A 22‐year‐old woman with a 4‐year history of active systemic lupus erythematosus (SLE) presented with a 4‐day history of fever, nonproductive cough, and shortness of breath. Two months earlier she had been admitted and treated for right upper lobe pneumonia. She had a bronchoscopy when her cough did not improve. Bronchoscopy cultures were negative for fungal and Mycobacterium tuberculosis except for 1 colony of Mycobacterium avium‐intracellulare (MAI). She was discharged home on 20 mg of prednisone twice daily for presumed flare of SLE with a taper. Her oral temperature was 38°C, heart rate was 122 beats/min, and oxygen saturation was 98% on 2 L. She had decreased air entry to the right upper lobe. She had axillary lymphadenopathy. White blood cell count was 3800/μL, hemoglobin was 10.2 g/dL, and hematocrit was 31.2%. Erythrocyte sedimentation rate was 96 mm/h (high); C3 was 62 (low). Blood cultures were negative for bacteria, fungi, and Mycobacterium. Worsening right upper lobe infiltrates as well reactive mediastinal lymphadenopathy were noted on chest CT. Vancomycin and piperacillin‐tazobactam was started for presumed health care–associated pneumonia. Azithromycin, rifampin, and ethambutol were started for possible Mycobacterium avium complex. Repeat bronchoscopy with infectious workup including fungal cultures, Pneumocystis jiroveci pneumonia, and MAI were negative. Blood for Cryptococcus was also negative. Antibiotics were discontinued. Pathology showed acute and chronic bronchiolitis obliterans. Per pulmonary recommendations, thoracoscopic right upper lobe wedge resection with extensive thoracoscopic pneumolysis was done. Anatomical pathology revealed acute and chronic inflammation of lung parenchyma, chronic pleuritis, and bronchiolitis obliterans secondary to lupus and rare noncaseating granulomas. The patient's clinical condition improved on high‐dose steroids, and she was subsequently discharged.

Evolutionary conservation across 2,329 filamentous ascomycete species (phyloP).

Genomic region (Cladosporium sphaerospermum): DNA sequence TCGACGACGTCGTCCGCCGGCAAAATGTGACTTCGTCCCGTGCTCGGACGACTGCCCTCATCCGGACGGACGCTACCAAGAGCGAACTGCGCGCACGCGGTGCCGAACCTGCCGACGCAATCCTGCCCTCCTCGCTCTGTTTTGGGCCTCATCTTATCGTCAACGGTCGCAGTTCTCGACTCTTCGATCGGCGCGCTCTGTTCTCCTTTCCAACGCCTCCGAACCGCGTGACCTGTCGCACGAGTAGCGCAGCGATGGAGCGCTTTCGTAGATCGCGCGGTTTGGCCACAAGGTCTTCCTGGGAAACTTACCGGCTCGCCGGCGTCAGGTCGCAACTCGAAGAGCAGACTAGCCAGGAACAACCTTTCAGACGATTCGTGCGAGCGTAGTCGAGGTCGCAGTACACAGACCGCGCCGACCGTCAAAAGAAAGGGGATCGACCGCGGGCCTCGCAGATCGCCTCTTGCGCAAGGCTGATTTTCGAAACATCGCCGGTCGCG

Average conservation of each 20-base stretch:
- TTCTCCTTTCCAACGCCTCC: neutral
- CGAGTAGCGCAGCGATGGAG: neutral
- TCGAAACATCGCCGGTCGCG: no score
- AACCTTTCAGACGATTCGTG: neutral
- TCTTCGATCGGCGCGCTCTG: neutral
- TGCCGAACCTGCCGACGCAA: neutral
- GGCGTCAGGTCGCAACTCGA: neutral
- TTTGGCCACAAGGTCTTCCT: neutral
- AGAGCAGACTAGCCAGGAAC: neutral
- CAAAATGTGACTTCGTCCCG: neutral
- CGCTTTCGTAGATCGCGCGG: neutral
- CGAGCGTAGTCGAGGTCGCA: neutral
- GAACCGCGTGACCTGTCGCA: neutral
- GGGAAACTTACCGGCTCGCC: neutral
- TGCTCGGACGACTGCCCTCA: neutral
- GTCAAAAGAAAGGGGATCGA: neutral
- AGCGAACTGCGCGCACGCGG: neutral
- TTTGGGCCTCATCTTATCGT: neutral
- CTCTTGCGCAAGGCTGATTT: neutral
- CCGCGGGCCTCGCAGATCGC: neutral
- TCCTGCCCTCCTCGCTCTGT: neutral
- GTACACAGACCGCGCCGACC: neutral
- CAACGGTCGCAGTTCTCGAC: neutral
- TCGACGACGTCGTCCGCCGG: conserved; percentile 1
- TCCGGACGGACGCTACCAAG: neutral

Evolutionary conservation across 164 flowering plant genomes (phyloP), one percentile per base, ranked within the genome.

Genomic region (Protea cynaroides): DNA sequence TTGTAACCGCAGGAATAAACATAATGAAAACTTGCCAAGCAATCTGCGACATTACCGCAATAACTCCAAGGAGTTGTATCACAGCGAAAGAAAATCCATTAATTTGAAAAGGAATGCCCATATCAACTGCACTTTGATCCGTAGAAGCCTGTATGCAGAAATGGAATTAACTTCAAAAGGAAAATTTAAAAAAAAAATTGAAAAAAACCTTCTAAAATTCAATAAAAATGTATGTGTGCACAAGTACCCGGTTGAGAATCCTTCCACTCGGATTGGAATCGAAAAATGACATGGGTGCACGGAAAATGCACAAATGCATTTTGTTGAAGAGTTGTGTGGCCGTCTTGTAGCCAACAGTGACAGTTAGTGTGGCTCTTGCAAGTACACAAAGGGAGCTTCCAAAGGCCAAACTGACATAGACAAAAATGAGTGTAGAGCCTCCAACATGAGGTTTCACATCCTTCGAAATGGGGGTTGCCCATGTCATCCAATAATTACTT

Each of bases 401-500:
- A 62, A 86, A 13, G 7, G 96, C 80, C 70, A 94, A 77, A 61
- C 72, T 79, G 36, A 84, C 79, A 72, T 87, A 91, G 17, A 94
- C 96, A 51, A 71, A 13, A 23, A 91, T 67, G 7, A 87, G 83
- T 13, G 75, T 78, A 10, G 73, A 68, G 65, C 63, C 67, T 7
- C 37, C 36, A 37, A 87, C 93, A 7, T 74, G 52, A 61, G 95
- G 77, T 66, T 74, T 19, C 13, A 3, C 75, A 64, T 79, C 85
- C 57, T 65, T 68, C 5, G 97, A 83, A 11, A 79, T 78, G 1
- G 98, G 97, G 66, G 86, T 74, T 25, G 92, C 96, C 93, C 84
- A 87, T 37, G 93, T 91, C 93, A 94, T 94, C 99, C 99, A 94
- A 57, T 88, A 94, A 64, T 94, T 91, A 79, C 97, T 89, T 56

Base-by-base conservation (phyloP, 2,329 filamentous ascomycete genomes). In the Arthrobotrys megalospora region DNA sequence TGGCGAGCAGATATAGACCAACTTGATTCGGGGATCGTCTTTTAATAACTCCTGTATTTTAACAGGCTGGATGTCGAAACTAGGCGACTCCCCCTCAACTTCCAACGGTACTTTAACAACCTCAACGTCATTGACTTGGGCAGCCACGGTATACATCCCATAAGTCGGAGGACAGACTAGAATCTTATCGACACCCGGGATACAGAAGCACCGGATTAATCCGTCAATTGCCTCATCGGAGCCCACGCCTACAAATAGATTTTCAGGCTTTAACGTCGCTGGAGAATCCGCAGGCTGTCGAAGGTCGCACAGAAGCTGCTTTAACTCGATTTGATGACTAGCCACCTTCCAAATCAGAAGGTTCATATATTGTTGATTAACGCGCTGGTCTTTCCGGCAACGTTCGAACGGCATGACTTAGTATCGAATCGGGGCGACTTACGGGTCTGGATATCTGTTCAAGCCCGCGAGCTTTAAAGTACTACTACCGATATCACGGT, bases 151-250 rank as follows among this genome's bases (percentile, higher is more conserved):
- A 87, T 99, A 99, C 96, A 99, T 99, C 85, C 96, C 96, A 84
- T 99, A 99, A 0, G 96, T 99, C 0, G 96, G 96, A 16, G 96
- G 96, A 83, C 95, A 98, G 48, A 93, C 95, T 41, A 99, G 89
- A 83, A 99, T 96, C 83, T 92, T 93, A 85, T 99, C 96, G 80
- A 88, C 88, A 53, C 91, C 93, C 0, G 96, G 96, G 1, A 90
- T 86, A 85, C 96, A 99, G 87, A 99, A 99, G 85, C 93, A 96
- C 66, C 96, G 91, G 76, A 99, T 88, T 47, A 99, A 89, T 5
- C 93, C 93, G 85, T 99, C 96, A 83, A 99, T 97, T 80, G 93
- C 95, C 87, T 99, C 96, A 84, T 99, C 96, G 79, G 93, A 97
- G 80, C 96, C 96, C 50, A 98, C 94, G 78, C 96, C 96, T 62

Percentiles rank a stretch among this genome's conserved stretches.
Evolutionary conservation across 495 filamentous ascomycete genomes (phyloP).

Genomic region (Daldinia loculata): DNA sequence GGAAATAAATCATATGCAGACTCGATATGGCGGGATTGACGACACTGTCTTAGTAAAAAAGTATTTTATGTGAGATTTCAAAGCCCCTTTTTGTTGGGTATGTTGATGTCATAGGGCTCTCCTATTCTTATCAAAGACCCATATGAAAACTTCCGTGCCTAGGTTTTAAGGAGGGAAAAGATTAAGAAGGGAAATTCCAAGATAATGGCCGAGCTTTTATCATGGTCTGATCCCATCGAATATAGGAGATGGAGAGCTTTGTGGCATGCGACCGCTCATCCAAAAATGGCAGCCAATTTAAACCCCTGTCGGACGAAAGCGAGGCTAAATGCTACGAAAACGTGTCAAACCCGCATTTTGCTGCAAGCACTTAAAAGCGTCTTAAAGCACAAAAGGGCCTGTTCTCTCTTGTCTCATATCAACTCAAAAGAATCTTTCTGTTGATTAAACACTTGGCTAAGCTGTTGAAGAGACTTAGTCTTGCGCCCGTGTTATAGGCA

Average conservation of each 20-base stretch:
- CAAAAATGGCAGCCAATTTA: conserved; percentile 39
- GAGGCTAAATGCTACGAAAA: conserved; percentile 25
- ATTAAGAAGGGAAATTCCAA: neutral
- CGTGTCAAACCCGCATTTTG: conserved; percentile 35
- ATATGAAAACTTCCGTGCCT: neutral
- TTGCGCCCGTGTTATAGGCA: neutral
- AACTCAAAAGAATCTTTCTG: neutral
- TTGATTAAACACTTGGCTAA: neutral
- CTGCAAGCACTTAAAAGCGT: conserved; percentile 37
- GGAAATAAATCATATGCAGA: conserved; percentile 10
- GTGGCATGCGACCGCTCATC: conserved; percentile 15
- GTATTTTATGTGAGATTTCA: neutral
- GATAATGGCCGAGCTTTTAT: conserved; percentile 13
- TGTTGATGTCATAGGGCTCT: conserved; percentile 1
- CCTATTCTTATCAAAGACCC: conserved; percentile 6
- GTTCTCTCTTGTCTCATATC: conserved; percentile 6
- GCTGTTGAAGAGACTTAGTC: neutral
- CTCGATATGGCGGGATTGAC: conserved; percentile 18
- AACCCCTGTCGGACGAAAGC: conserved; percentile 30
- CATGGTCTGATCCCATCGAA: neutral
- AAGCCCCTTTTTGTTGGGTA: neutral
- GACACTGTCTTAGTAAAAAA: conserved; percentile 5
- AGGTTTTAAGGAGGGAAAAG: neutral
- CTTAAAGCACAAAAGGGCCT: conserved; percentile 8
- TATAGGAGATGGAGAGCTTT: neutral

Recognize the clinical presentation and diagnosis of bronchiolitis obliterans in patients with SLE. Bronchiolitis obliterans organizing pneumonia occurs in patients with lupus, but there are few case reports. Patients present with cough, shortness of breath, and wheezing. Typically patients presents with bilateral patchy pulmonary infiltrates. Nodules 3–5 mm in diameter may be seen in approximately 50% of patients. Unilateral focal or lobar consolidation occurs in 5%–31% of patients. Pleural thickening and pleural effusions may be present. It is characterized by the formation of plugs of fibrous tissue in the bronchioles and alveolar ducts. The preferred method of diagnosis is by video‐assisted thoracosopic surgery or open lung biopsy. Treatment is with prednisone 1 mg/kg for 1–3 months, then 40 mg daily for 3 months, and then 10–20 mg daily for a year.
Hospitalists should consider bronchiolitis obliterans as a possibility in patients with SLE if patients continue to have pulmonary symptoms and infectious etiology is ruled out.
N. Arthur ‐ none
To cite this abstract:Arthur N. The Cough That Would Not Quit. Abstract published at Hospital Medicine 2011, May 10-13, Dallas, Texas. Abstract 233. Journal of Hospital Medicine. 2011; 6 (suppl 2). https://www.shmabstracts.com/abstract/the-cough-that-would-not-quit/. Accessed September 18, 2019.